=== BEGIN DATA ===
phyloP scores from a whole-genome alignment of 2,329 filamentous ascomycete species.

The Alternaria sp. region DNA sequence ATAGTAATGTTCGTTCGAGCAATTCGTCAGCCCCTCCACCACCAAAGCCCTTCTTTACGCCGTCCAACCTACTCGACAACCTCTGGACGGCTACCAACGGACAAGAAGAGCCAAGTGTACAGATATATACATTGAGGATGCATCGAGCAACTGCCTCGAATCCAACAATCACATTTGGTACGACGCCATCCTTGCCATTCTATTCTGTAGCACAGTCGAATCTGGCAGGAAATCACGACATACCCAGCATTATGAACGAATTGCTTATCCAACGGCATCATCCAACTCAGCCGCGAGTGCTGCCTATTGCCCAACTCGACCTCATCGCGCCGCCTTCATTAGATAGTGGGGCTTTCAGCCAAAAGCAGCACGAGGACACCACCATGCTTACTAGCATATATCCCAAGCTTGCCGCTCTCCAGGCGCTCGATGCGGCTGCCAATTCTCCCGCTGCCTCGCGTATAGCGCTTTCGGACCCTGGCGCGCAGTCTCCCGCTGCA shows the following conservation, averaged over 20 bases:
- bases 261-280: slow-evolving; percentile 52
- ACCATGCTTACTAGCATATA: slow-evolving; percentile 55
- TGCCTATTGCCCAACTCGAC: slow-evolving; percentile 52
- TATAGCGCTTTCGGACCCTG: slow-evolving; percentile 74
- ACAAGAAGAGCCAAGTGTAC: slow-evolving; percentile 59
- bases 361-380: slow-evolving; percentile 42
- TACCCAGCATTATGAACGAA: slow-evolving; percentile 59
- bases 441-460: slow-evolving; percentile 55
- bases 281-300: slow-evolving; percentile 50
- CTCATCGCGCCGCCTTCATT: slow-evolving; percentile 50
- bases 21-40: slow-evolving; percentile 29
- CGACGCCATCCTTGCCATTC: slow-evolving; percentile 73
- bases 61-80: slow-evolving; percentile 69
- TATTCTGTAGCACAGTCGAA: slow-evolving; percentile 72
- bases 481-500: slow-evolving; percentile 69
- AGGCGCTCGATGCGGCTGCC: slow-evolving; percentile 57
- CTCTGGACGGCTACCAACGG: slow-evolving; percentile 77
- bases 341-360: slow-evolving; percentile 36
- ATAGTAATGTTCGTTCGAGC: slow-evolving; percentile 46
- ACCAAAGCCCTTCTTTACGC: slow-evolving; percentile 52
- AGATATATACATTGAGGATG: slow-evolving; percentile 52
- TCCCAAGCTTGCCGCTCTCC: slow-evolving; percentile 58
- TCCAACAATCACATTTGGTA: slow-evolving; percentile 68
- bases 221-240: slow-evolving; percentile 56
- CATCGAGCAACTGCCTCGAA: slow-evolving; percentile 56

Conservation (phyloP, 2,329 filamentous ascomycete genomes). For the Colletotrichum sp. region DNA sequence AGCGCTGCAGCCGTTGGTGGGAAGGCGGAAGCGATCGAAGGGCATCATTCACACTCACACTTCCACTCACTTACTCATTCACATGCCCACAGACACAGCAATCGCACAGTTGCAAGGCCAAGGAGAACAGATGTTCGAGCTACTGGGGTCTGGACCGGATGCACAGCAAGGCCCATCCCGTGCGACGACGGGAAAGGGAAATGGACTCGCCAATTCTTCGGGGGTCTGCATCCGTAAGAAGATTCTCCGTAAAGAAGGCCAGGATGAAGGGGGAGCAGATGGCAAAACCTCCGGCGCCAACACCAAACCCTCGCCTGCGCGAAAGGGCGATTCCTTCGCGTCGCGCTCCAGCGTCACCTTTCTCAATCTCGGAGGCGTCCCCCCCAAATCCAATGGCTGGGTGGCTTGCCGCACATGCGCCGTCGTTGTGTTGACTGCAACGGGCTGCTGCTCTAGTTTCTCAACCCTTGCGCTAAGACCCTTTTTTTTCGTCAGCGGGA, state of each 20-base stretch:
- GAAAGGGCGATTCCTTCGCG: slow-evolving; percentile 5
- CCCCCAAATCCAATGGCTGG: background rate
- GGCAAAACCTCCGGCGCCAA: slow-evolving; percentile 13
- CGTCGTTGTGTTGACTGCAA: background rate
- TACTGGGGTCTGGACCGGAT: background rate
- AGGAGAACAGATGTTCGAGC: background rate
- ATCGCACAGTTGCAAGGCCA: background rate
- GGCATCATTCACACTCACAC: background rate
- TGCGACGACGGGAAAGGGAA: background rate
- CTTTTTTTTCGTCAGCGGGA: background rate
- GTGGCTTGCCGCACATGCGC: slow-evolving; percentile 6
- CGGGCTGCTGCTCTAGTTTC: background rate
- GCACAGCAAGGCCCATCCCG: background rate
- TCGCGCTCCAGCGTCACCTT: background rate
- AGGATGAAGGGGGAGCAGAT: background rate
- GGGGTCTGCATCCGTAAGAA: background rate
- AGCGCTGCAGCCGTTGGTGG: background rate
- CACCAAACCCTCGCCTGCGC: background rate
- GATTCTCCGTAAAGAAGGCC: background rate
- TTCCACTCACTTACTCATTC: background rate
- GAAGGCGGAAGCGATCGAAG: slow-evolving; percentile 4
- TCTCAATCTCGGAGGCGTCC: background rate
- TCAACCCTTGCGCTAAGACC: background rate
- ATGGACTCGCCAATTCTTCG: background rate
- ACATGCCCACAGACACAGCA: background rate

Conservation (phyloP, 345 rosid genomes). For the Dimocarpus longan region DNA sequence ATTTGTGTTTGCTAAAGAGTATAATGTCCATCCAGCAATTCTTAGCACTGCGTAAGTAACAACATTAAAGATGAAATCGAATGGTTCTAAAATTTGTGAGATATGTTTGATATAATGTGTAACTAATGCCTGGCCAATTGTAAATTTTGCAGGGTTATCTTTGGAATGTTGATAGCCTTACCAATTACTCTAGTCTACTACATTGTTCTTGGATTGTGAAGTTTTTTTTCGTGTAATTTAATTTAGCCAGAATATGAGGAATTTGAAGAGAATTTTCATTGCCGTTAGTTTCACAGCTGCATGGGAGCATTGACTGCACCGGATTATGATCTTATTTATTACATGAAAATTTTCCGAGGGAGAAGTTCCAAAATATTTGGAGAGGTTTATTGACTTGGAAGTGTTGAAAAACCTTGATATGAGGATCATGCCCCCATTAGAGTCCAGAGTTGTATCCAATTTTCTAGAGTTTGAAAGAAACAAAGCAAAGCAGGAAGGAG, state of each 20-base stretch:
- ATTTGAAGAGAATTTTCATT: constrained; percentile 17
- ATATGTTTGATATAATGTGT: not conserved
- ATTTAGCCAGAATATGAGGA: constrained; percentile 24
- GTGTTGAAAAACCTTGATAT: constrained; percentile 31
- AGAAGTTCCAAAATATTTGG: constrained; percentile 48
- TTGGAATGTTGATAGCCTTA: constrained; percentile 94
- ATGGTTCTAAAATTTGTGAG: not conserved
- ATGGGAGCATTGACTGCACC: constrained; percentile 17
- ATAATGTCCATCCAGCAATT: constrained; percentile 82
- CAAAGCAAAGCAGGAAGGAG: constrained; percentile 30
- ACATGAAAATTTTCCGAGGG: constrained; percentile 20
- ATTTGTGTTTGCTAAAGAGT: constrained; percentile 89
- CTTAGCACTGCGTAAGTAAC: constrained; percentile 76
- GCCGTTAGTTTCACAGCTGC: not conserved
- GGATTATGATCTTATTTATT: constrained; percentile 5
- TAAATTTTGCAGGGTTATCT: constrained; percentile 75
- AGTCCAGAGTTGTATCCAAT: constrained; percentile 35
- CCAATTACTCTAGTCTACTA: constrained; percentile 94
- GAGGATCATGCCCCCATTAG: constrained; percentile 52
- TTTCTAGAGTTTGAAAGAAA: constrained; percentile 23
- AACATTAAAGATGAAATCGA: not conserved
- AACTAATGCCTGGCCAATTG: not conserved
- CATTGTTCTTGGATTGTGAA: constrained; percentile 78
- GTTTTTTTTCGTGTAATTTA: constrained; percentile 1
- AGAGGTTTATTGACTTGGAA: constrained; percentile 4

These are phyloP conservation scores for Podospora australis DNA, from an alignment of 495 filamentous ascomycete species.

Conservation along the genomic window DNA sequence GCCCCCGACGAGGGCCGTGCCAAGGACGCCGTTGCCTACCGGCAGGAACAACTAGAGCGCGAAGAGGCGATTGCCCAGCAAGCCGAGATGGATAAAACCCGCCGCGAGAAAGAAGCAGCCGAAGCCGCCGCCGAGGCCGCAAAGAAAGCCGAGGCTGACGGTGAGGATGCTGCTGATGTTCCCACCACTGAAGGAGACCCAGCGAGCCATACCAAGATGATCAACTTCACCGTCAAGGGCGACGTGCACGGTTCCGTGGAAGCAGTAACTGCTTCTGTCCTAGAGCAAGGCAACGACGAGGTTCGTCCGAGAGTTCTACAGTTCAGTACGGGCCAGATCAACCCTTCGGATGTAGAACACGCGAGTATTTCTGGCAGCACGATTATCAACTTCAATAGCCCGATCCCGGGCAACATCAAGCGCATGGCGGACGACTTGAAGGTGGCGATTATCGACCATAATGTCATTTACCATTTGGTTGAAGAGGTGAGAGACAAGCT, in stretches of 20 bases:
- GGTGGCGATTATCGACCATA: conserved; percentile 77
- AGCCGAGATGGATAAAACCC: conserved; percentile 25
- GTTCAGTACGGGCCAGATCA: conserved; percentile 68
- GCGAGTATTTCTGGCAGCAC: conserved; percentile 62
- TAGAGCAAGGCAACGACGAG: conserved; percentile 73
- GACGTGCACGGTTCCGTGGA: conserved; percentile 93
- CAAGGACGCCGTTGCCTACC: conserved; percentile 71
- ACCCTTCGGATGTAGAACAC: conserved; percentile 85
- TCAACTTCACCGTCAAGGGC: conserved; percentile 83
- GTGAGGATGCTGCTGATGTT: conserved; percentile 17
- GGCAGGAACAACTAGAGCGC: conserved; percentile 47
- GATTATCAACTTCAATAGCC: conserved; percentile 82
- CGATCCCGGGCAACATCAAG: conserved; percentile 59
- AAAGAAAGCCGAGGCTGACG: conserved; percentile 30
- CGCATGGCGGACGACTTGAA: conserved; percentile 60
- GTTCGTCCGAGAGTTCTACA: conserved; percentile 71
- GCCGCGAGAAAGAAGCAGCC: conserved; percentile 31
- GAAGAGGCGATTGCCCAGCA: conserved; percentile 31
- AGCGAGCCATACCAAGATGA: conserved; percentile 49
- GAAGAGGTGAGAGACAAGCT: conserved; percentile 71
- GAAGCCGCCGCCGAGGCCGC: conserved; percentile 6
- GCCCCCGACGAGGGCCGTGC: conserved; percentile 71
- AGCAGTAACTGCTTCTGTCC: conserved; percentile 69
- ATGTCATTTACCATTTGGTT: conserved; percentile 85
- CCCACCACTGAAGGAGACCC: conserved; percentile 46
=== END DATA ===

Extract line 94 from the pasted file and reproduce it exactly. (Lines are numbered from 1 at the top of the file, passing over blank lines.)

- CGATCCCGGGCAACATCAAG: conserved; percentile 59